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Education research: Northern Ireland

Education in Northern Ireland (NI) is characterised by segregation along religious/sectarian lines underpinned by a long history of religious tensions and fractured politics.

Ninety-three per cent of pupils in mainstream education attend schools with either a Catholic/Irish identity (maintained schools) or a British/Protestant identity (controlled schools), while only seven per cent attend integrated schools (NISRA, 2020). NI’s post-primary school system is also divided by a selection process which determines whether 11-year-olds attend a non-selective post-primary school or a selective grammar school. These unique characteristics lead to inefficiencies and inequities in NI’s education system – for example, controlled and maintained schools located close to each other, with empty desks due to a shortage of local pupils from one side of the community.

It is against this backdrop that this BERA Blog special issue captures some of the innovative education research being carried out by academics working in NI’s five higher education institutes – Ulster University, Queen’s University Belfast, St Mary’s University College Belfast, Stranmillis University College and the Open University. Research presented in this series makes for compelling reading about the future of education in Northern Ireland.

The series features contributions about:

  • how a progressive NI education research agenda, aimed at improving the life chances of children in the ‘post-troubles’ era, can be implemented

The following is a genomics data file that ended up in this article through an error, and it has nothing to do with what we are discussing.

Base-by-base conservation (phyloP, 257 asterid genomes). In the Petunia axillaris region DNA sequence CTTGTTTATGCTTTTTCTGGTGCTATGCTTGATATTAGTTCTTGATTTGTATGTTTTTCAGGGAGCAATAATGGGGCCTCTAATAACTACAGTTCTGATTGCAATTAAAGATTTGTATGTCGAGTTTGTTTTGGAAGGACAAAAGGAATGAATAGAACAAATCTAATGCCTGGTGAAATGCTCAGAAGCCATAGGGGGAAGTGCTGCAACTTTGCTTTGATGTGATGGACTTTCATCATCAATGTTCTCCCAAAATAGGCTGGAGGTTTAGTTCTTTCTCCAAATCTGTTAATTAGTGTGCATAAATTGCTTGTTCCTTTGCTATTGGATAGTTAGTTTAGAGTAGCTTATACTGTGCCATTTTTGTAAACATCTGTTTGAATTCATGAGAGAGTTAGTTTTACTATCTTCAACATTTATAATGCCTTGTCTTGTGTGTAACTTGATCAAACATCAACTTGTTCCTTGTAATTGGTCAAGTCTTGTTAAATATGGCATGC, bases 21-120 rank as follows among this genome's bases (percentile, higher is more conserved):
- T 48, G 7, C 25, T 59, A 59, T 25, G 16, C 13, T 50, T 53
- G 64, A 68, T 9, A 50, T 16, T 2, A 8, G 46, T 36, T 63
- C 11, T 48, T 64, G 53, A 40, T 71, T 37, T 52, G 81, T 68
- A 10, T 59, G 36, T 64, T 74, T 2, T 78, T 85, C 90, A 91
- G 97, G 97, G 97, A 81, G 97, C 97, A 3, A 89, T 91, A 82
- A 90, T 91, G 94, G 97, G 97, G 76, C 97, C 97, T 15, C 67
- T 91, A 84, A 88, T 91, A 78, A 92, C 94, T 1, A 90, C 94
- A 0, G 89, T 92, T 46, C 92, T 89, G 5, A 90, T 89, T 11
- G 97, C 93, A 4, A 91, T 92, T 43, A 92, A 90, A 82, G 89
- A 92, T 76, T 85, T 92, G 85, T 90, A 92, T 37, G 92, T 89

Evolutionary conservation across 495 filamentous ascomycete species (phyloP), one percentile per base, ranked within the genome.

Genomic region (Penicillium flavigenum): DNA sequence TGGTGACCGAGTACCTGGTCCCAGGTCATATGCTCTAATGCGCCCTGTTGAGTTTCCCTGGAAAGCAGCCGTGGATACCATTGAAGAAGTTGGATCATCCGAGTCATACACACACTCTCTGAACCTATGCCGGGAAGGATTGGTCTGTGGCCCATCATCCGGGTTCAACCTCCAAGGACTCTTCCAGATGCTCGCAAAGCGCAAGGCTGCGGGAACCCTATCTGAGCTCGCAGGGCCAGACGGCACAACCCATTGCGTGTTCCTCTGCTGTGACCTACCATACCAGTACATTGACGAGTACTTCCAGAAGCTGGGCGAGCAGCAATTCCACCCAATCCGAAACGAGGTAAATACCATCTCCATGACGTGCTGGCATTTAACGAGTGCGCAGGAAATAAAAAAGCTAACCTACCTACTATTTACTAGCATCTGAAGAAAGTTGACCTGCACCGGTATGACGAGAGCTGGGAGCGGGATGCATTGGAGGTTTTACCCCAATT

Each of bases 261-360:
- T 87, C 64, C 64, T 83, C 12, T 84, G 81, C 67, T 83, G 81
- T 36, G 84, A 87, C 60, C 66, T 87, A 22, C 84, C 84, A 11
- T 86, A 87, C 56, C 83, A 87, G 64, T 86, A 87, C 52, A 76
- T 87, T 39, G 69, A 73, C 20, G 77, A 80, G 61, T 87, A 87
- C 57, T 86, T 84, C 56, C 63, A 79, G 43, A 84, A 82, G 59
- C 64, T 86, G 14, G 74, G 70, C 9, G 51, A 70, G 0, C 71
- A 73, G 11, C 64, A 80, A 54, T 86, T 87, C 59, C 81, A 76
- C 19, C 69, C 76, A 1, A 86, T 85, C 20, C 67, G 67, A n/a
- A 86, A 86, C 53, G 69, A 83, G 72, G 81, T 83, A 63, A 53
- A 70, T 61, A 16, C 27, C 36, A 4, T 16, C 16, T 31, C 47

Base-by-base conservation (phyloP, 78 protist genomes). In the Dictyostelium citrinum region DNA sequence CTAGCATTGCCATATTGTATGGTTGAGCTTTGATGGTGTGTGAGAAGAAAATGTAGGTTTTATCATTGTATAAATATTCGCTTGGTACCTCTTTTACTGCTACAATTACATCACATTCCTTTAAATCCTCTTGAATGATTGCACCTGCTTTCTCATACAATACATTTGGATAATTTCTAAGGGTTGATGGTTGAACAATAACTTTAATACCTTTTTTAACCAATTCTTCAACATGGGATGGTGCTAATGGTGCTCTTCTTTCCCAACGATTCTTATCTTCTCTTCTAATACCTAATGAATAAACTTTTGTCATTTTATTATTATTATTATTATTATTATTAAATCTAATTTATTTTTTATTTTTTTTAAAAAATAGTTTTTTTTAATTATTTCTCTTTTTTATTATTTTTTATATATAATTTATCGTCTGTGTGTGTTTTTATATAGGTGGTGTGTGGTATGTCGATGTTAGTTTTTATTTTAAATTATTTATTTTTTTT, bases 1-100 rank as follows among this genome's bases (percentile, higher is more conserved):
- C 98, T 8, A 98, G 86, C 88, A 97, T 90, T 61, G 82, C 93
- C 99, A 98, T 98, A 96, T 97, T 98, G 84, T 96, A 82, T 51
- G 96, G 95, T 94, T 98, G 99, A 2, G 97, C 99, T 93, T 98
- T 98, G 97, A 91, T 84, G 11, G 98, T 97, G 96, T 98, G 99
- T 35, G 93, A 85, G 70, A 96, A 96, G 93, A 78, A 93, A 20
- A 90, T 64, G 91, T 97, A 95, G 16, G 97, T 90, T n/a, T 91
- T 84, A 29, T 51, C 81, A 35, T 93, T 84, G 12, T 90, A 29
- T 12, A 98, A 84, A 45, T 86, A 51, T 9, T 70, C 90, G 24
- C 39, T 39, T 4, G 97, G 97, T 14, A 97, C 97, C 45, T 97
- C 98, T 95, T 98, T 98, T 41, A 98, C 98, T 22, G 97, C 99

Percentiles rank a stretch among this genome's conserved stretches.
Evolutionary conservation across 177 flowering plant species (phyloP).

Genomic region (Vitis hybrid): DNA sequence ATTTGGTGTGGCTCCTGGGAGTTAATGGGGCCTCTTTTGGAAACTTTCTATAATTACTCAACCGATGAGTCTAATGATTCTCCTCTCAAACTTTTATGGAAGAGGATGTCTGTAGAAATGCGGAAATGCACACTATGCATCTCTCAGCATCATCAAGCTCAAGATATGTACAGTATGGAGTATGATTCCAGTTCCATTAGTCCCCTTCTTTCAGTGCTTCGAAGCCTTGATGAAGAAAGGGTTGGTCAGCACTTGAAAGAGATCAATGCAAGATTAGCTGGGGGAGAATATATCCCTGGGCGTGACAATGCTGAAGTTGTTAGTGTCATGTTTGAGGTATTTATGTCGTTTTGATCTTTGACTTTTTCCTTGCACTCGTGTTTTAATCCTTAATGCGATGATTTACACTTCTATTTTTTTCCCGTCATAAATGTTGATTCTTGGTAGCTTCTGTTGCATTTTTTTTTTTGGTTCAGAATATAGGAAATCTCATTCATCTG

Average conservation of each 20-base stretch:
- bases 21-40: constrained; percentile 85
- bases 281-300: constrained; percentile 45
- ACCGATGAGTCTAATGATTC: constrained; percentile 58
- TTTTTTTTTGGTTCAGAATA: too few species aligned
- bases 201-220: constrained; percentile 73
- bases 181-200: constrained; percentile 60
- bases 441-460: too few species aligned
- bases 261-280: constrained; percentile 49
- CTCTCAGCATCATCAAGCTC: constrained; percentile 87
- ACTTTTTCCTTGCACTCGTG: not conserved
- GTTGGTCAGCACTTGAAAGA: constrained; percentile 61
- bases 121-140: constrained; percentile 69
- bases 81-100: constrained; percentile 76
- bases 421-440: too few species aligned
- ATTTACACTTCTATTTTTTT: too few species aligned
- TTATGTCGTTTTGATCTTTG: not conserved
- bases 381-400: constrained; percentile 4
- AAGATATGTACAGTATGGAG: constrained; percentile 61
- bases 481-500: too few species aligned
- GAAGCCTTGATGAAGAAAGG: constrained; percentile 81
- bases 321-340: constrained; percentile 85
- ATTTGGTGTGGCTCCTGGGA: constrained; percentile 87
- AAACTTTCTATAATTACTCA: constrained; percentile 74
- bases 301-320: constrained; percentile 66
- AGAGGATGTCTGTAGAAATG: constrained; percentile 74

• play in NI primary schools as a way of helping all children get a fair start in education
  • why young people continue (or not) with the learning of languages in schools in NI
  • Ulster University’s ‘Future Schools Toolkit’ which is designed to help schools critically examine their sustainability and consider different types of provision
  • educating during the pandemic and resetting home–school partnerships
  • the lived experiences of history and citizenship teachers in Northern Ireland
  • a virtual reality project which explores pre-service teachers’ perceptions of contested spaces in NI.


Profile picture of Barbara Skinner
Barbara Skinner, Professor

Professor in TESOL and Education at Ulster University

Barbara Skinner is a Professor in TESOL (Teaching English to Speakers of Other Languages)and Education in the School of Education at Ulster University. Barbara lectures on a range of teacher education courses. She is involved with doctoral...

Content in this series